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Filling the Federal Reserve Board Vacancies? »

(See updates below, 2/13 and 2/24.) Five of the most important appointments Donald Trump will make during his first year in office will be to fill three vacancies on the Federal Reserve Board, to reappoint or replace Janet Yellen as Federal Reserve Board Chair, and to designate one of the Board members as Vice...
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Reflections on Donald Trump’s Election »

As the markets and pundits react to Donald Trump’s enormous upset victory, let me offer my own reactions. As an economist, I will focus on matters pertaining to economic policy. The Danger of Hubris and Denial. Everybody recognizes that the “experts” and polls were totally wrong. Indeed, I was listening to NPR around 6...
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No, Senator Sanders, the Fed Was Always a Creature of Cronyism »

Reforming the Federal Reserve can brighten the future of American democracy—but unless the reforms reflect an understanding of how and why our central bank was created, the Fed will continue to serve the interests of the privileged few at the expense of the rest of us. Regrettably, presidential candidate Bernie Sanders’ misunderstandings about the...
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The Stock Market Reacts to the Fed’s Interest Rate Hike »

After the Fed’s November meeting, when the Fed decided not to hike interest rates, the stock market fell, indicating the disappointment of market participants. As I noted at the time, because lower interest rates tend to raise asset prices, the market decline was an indication of disapproval from market participants. At the Fed’s December...
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Is an Interest Rate Hike Overdue? »

While I’m reluctant to attribute movements in stock prices to specific events, this article says that the big run-up in stock prices (around 1.5%) today was due to the release of the Federal Reserve’s minutes of their last meeting indicating that “a core of officials backed a possible rate hike in December.” The conventional...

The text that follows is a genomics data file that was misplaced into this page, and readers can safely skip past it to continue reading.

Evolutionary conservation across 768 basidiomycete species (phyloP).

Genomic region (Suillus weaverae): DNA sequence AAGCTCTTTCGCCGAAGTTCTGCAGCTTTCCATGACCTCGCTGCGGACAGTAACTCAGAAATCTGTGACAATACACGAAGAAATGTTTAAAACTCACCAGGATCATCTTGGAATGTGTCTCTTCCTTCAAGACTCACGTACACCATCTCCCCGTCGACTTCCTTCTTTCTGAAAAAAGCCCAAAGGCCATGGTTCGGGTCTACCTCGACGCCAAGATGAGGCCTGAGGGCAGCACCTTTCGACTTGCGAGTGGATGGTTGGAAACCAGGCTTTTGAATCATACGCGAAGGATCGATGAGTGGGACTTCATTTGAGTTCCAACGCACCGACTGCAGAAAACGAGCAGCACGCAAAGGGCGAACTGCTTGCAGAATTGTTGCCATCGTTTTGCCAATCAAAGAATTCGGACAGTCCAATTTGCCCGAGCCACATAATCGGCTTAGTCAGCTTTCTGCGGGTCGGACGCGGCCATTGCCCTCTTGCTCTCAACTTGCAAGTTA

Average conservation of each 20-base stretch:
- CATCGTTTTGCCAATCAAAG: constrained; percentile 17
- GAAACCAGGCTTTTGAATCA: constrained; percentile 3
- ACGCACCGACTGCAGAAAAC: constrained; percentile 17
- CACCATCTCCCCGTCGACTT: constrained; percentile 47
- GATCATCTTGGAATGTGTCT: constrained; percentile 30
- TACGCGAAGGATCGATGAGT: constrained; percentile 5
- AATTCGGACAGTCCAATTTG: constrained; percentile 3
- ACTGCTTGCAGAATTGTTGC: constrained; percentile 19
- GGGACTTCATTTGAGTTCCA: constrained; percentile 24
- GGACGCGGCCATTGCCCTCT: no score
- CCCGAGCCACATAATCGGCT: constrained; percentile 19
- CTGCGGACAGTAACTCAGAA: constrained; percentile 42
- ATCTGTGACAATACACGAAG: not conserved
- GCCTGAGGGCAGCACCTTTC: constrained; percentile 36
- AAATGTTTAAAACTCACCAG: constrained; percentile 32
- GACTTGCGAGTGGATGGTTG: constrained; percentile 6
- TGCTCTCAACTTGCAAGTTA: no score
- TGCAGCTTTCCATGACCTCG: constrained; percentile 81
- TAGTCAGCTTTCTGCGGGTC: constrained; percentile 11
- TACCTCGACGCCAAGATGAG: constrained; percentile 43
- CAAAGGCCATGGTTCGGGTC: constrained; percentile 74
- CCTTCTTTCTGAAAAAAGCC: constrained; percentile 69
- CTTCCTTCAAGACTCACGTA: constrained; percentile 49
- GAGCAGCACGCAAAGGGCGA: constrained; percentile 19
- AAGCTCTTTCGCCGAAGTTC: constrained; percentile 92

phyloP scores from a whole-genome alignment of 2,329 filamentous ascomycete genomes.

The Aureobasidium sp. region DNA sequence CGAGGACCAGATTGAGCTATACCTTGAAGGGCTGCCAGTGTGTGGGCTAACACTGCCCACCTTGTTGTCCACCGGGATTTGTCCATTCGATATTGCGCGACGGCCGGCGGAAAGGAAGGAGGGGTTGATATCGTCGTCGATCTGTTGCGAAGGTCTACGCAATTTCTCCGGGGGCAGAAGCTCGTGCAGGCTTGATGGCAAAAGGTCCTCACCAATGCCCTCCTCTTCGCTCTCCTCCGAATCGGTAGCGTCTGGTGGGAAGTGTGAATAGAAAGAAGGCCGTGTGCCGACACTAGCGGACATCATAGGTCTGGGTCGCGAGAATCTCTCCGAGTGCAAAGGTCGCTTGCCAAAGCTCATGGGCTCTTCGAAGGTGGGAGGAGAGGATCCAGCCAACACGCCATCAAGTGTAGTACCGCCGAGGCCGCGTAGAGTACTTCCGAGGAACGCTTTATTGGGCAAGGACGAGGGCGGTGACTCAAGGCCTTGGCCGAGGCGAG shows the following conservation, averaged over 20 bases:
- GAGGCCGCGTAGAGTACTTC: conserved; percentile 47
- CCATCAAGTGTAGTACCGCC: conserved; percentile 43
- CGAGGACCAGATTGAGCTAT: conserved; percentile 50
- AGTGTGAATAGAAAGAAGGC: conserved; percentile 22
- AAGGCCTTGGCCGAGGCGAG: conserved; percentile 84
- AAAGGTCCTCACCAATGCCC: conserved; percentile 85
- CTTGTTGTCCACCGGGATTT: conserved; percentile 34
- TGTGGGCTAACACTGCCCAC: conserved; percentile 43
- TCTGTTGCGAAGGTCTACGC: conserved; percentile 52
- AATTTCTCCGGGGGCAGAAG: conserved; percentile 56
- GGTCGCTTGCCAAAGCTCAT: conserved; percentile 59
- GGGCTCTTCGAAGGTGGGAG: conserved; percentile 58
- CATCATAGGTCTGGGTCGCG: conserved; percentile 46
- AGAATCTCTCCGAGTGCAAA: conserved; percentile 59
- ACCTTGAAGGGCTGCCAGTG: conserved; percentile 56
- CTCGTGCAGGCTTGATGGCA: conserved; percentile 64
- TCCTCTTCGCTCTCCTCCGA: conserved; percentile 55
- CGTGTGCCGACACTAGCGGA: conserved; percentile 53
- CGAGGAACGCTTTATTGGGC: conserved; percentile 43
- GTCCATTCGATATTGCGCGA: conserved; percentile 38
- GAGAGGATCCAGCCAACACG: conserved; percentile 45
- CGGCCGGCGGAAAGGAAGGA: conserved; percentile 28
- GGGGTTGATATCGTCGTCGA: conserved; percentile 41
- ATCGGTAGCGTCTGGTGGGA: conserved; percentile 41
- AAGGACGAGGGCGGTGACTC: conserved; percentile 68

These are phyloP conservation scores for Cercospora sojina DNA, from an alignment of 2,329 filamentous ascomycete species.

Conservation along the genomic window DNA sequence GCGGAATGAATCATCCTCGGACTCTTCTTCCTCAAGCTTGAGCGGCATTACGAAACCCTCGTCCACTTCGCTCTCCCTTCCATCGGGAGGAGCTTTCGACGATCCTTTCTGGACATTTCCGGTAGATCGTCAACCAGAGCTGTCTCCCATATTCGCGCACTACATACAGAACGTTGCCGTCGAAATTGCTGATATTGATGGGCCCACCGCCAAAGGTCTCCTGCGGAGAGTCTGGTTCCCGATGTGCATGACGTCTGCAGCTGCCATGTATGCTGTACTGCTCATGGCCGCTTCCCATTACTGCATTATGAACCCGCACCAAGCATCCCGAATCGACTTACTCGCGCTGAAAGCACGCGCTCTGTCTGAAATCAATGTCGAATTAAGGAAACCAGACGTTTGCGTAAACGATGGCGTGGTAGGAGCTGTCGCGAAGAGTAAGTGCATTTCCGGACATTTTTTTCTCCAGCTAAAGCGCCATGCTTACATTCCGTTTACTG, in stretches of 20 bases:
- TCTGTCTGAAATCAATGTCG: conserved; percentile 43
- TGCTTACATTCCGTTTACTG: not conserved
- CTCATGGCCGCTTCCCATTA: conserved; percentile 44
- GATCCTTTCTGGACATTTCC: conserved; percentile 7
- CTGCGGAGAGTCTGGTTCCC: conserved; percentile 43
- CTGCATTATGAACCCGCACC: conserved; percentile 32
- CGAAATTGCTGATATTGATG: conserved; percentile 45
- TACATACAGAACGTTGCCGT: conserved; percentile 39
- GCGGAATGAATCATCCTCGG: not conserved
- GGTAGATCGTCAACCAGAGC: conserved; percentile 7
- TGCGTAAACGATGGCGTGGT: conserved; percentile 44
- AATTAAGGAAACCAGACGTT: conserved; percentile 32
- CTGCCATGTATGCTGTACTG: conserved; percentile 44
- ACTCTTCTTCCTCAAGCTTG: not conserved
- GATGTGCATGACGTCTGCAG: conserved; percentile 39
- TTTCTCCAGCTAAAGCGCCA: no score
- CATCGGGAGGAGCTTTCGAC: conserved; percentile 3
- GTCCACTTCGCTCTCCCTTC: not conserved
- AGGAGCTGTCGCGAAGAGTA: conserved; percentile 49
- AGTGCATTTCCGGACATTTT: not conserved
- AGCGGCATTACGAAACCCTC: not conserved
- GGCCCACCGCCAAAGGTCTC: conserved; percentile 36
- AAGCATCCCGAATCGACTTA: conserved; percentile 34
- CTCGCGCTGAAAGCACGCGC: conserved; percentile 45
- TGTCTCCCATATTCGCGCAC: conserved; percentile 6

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The Fed’s Interest Rate Hike Is Overdue »

I am not the only one who thinks the Federal Reserve should have raised its target federal funds rate at its September 17 meeting, as they suggested they would do months ago, although opinion was mixed on whether the Fed would raise the rate, and whether it should. The Fed is holding the federal...
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U.S. Government Debt Is Now at a Once-Unimaginable Level »

Earlier today I was looking through some old records, and I came across a flyer for a symposium in which I participated at Seattle University early in 1990. The flyer announced the symposium topic by asking: “A $3 Trillion National Debt: Does It Matter? What Can We Do About It?” The topic seemed timely...
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Are Falling Prices a Bad Thing? »

Popular opinion seems to be that falling prices—or even stable prices—are bad for the economy, but I’ve never seen any good arguments about why. I’ve just read another article about this, that gives six clearly numbered reasons, so let’s look at what the article says to see if they hold up.

Total National Security Spending Is Much Greater than the Pentagon’s Base Budget »

In a recent publication of the Mercatus Center at George Mason University, “Defense Spending Extends Beyond the Pentagon’s Budget,” Veronique de Rugy presents a valuable compilation of data for fiscal year 2013, showing how much of the government’s national security spending appears not in the base budget of the Department of Defense, but elsewhere...
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Reining in the Fed »

The House of Representatives is currently considering a variety of bills intended to reduce the power of the Federal Reserve System. (“House Republicans Resume Efforts to Reduce Fed’s Power,” New York Times, July 11, Business Section.) Under the pretext of fighting high unemployment, the Fed has more than quadrupled its balance sheet since summer...
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